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dc.contributor.advisorHellsten, Laurie-Ann
dc.creatorGibb, Maia K.G. 1962-
dc.date.accessioned2016-09-21T21:52:34Z
dc.date.available2018-10-16T17:31:19Z
dc.date.created2016-08
dc.date.issued2016-09-21
dc.date.submittedAugust 2016
dc.identifier.urihttp://hdl.handle.net/10388/7454
dc.description.abstractDecision errors occur because faster, Type 1 processes supply an autonomous dominant response founded on beliefs that can be difficult to inhibit and override by slower Type 2 processes correlated with more rational thinking. ADHD is widely associated with primary deficits in inhibitory control (Barkley, 1997), a central executive mechanism that plays a principal role in analytic thinking. Differences in reasoning abilities between university students with ADHD (n = 64) and without (n = 64) were measured by asking both groups to solve 24 base-rate problems (12 conflict, 12 non-conflict) that included a response instruction manipulation of answering either with “beliefs” or “statistics.” Participants also completed the Cognitive Reflection Test (CRT), a three-item problem-solving task that cues an intuitive, yet erroneous, response that must be inhibited and overruled to provide a correct answer. Surprisingly, accuracy rates for ADHD participants on the CRT task matched that of controls. Similarly, ADHD participants performed equal to or better than controls on base-rate problems thought to require inhibitory control. The pattern of response times for both study tasks suggests that the acknowledged inhibitory deficits in ADHD may manifest themselves in response latencies. Thus, despite similar or better accuracy rates, ADHD reasoners required extended time to overcome inhibitory deficits. A further finding was that on base-rate problems solved with beliefs, on conflict and non-conflict problems, the ADHD group required significantly longer to encode the lengthy personality descriptions. Likely this is due to inefficient working memory systems, strongly associated with ADHD, that hamper the ability to temporarily store and manipulate information (Holmes et al., 2014). Altogether, these findings have implications for classroom instruction for students with ADHD and may assist with developing effective pedagogies to provide a positive and rewarding learning experience for students with diverse learning needs.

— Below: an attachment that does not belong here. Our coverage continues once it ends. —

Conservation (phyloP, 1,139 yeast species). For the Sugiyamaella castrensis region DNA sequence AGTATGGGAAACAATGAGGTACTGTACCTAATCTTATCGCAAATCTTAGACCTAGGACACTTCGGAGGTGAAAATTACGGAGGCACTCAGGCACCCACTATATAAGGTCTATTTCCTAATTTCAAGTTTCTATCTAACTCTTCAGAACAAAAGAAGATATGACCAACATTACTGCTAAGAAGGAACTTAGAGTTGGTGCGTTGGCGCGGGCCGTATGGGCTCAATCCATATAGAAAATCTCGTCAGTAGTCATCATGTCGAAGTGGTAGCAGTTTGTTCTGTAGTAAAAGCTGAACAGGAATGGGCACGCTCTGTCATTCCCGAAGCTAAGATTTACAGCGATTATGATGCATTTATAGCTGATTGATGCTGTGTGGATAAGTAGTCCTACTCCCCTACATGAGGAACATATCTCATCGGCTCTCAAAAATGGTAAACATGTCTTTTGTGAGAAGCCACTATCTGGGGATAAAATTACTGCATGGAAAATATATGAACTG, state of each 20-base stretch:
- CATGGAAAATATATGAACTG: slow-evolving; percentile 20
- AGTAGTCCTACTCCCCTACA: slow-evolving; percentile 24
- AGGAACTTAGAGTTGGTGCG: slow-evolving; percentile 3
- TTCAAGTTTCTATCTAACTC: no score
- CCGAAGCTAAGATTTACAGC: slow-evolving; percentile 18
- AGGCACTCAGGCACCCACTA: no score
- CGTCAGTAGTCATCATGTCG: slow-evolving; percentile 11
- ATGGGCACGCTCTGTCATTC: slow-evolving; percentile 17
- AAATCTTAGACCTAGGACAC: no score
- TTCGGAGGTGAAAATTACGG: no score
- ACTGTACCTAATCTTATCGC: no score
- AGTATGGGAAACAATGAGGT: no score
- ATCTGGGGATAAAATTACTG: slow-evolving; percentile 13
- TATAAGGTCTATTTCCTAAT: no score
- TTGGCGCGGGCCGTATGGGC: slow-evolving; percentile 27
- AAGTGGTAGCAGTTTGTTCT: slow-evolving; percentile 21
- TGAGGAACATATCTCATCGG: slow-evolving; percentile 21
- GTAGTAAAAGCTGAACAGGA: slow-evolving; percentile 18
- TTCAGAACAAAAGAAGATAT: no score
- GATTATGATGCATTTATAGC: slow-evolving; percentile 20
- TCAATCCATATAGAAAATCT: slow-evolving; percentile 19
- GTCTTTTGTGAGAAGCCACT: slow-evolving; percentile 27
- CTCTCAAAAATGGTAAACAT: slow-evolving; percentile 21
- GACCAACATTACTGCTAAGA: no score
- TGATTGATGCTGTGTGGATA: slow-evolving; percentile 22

dc.format.mimetypeapplication/pdf
dc.subjectADHD
dc.subjectreasoning
dc.subjectexecutive inhibition
dc.subjectresponse delay
dc.subjectdisinhibition theories
dc.subjectdual process theories of reasoning
dc.subjectinhibitory control
dc.titleADHD and Reasoning Performance: Bridging the Gap between Science and the Classroom
dc.typeThesis
dc.date.updated2016-09-21T21:52:34Z
thesis.degree.departmentEducational Psychology and Special Education
thesis.degree.disciplineEducational Psychology and Special Education
thesis.degree.grantorUniversity of Saskatchewan
thesis.degree.levelMasters
thesis.degree.nameMaster of Education (M.Ed.)
dc.type.materialtext
dc.contributor.committeeMemberMcIntyre, Laureen
dc.contributor.committeeMemberClaypool, Timothy
dc.contributor.committeeMemberThompson, Valerie
dc.contributor.committeeMemberMontgomery, Janine
local.embargo.terms2018-09-21


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